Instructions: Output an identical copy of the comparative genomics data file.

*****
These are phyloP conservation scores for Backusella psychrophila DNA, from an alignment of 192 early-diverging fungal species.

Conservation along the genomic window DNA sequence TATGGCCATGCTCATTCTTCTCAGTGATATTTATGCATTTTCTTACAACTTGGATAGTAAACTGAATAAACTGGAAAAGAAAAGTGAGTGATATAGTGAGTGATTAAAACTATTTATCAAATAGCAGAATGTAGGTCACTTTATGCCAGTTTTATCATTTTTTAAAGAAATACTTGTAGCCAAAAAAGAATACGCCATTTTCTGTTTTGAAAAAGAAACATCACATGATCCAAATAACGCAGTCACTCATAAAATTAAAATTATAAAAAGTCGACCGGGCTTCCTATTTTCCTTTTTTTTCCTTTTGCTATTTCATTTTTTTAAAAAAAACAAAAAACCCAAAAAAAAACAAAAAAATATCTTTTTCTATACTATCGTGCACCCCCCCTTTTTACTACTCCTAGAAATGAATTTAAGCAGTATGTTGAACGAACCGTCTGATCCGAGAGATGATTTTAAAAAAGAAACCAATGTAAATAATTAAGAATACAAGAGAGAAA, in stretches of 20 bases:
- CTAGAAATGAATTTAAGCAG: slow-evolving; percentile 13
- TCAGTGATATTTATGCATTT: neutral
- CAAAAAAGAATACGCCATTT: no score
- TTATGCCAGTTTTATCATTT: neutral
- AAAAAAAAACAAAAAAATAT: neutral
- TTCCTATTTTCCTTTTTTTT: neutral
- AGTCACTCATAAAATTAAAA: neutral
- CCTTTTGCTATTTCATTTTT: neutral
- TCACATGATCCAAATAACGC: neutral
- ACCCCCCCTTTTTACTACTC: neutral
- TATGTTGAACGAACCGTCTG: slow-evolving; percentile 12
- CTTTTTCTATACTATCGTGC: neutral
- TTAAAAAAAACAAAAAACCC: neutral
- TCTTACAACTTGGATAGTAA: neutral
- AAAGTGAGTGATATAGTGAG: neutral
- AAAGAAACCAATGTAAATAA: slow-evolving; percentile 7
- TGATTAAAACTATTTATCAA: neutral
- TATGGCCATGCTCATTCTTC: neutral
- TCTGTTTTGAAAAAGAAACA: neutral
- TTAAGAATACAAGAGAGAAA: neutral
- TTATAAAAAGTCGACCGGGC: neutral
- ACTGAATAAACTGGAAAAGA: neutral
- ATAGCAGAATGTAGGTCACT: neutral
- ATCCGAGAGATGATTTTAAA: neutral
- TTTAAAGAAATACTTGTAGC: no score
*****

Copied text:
These are phyloP conservation scores for Backusella psychrophila DNA, from an alignment of 192 early-diverging fungal species.

Conservation along the genomic window DNA sequence TATGGCCATGCTCATTCTTCTCAGTGATATTTATGCATTTTCTTACAACTTGGATAGTAAACTGAATAAACTGGAAAAGAAAAGTGAGTGATATAGTGAGTGATTAAAACTATTTATCAAATAGCAGAATGTAGGTCACTTTATGCCAGTTTTATCATTTTTTAAAGAAATACTTGTAGCCAAAAAAGAATACGCCATTTTCTGTTTTGAAAAAGAAACATCACATGATCCAAATAACGCAGTCACTCATAAAATTAAAATTATAAAAAGTCGACCGGGCTTCCTATTTTCCTTTTTTTTCCTTTTGCTATTTCATTTTTTTAAAAAAAACAAAAAACCCAAAAAAAAACAAAAAAATATCTTTTTCTATACTATCGTGCACCCCCCCTTTTTACTACTCCTAGAAATGAATTTAAGCAGTATGTTGAACGAACCGTCTGATCCGAGAGATGATTTTAAAAAAGAAACCAATGTAAATAATTAAGAATACAAGAGAGAAA, in stretches of 20 bases:
- CTAGAAATGAATTTAAGCAG: slow-evolving; percentile 13
- TCAGTGATATTTATGCATTT: neutral
- CAAAAAAGAATACGCCATTT: no score
- TTATGCCAGTTTTATCATTT: neutral
- AAAAAAAAACAAAAAAATAT: neutral
- TTCCTATTTTCCTTTTTTTT: neutral
- AGTCACTCATAAAATTAAAA: neutral
- CCTTTTGCTATTTCATTTTT: neutral
- TCACATGATCCAAATAACGC: neutral
- ACCCCCCCTTTTTACTACTC: neutral
- TATGTTGAACGAACCGTCTG: slow-evolving; percentile 12
- CTTTTTCTATACTATCGTGC: neutral
- TTAAAAAAAACAAAAAACCC: neutral
- TCTTACAACTTGGATAGTAA: neutral
- AAAGTGAGTGATATAGTGAG: neutral
- AAAGAAACCAATGTAAATAA: slow-evolving; percentile 7
- TGATTAAAACTATTTATCAA: neutral
- TATGGCCATGCTCATTCTTC: neutral
- TCTGTTTTGAAAAAGAAACA: neutral
- TTAAGAATACAAGAGAGAAA: neutral
- TTATAAAAAGTCGACCGGGC: neutral
- ACTGAATAAACTGGAAAAGA: neutral
- ATAGCAGAATGTAGGTCACT: neutral
- ATCCGAGAGATGATTTTAAA: neutral
- TTTAAAGAAATACTTGTAGC: no score